ERIC Number: ED245204
Record Type: RIE
Publication Date: 1984-Apr
Reference Count: 0
An Investigation of the Awareness and Use of Style in Adolescents' Reading and Writing.
Church, Elizabeth; Bereiter, Carl
A study assessed the ability of 20 eleventh grade students to recognize particular stylistic features when reading and then to use such features in their writing. Half the subjects were given a model paragraph from an Edgar Allen Poe story, without having the story identified for them, while the other half received only a verbal summary of the story, with the author and genre identified. All students were given a written summary of the paragraphs that followed the model paragraph. These summary paragraphs had been modified from the original in four characteristics (the long sentences in the original were shortened, the tense was changed, all subordination was removed, and the number of adjectival phrases was reduced). The students who had read the model paragraph were instructed to rewrite the summary paragraphs so that they would seem to belong with the model text. The other students who did not see the text were instructed to rewrite the summaries to create a "horrifying" story. All students were given six phrases taken from the original Poe paragraphs that they were supposed to work into their compositions. Between the two groups there was no significant difference in the ability to create a horrifying story. There were also no significant differences between the groups in their use of three of the four modified characteristics: length of sentence, and use of subordination and adjectival phrases. Thus, except for tense, a model text did not help the students to write in the horror genre. (HTH)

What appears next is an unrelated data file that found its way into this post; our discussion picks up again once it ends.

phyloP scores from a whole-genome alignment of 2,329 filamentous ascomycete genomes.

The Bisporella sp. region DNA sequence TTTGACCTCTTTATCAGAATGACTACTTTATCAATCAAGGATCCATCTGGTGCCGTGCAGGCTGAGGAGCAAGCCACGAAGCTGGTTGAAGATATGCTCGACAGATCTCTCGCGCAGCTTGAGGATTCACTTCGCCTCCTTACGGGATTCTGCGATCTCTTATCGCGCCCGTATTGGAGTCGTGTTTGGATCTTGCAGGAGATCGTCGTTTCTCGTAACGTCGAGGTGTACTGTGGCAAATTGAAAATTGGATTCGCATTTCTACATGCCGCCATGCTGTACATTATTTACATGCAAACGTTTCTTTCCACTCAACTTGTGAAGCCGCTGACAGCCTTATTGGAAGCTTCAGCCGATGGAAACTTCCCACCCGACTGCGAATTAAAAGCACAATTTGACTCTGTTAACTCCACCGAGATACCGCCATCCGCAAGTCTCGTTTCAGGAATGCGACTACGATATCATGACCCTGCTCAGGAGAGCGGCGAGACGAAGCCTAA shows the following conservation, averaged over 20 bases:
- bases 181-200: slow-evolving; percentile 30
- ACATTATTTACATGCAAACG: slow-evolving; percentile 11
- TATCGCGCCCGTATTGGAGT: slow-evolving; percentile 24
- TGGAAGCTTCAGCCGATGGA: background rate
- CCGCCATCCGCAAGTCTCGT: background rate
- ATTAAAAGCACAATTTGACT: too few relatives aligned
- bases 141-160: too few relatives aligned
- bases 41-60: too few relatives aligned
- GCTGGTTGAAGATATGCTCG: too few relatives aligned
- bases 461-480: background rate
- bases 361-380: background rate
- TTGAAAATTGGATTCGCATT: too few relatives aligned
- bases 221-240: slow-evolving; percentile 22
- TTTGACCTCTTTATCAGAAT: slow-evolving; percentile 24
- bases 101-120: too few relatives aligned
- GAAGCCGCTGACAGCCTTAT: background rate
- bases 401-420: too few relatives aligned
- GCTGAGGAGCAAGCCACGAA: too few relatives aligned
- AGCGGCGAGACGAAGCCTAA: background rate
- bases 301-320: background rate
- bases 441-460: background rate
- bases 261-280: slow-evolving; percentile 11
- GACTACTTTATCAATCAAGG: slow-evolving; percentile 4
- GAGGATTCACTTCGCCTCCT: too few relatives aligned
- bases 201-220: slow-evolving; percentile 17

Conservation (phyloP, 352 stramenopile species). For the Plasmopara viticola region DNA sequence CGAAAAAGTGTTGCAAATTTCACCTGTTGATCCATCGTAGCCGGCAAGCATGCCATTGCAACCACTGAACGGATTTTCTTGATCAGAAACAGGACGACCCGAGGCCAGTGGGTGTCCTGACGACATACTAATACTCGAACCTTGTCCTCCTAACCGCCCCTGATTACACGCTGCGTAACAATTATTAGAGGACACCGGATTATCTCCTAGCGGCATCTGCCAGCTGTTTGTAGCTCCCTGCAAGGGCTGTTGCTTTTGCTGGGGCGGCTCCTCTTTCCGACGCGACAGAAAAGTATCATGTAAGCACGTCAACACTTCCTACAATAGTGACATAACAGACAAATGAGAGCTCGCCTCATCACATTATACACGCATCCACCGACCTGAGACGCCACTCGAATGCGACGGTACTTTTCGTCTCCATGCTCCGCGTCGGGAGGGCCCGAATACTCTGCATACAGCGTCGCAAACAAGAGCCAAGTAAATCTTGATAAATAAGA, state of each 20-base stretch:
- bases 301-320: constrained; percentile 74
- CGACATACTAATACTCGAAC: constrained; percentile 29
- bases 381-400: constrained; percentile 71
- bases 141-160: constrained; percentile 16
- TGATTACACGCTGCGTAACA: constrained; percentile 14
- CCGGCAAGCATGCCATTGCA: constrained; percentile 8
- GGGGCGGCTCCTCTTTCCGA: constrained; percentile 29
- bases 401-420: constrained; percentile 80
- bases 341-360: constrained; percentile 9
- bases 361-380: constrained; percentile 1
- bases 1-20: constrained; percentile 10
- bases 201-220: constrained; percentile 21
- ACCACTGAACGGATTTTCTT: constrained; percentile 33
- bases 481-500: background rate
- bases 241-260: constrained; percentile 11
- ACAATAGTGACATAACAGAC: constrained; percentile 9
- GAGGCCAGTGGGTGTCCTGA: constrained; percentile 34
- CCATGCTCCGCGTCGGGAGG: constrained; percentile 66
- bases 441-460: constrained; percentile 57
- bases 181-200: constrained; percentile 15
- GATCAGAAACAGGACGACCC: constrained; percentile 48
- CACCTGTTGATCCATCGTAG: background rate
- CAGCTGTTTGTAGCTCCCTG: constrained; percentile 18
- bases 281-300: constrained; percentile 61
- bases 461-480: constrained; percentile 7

Publication Type: Reports - Research; Speeches/Meeting Papers
Education Level: N/A
Authoring Institution: N/A
Identifiers: Literary Models; Reading Writing Relationship
Note: Paper presented at the Annual Meeting of the American Educational Research Association (68th, New Orleans, LA, April 23-27, 1984).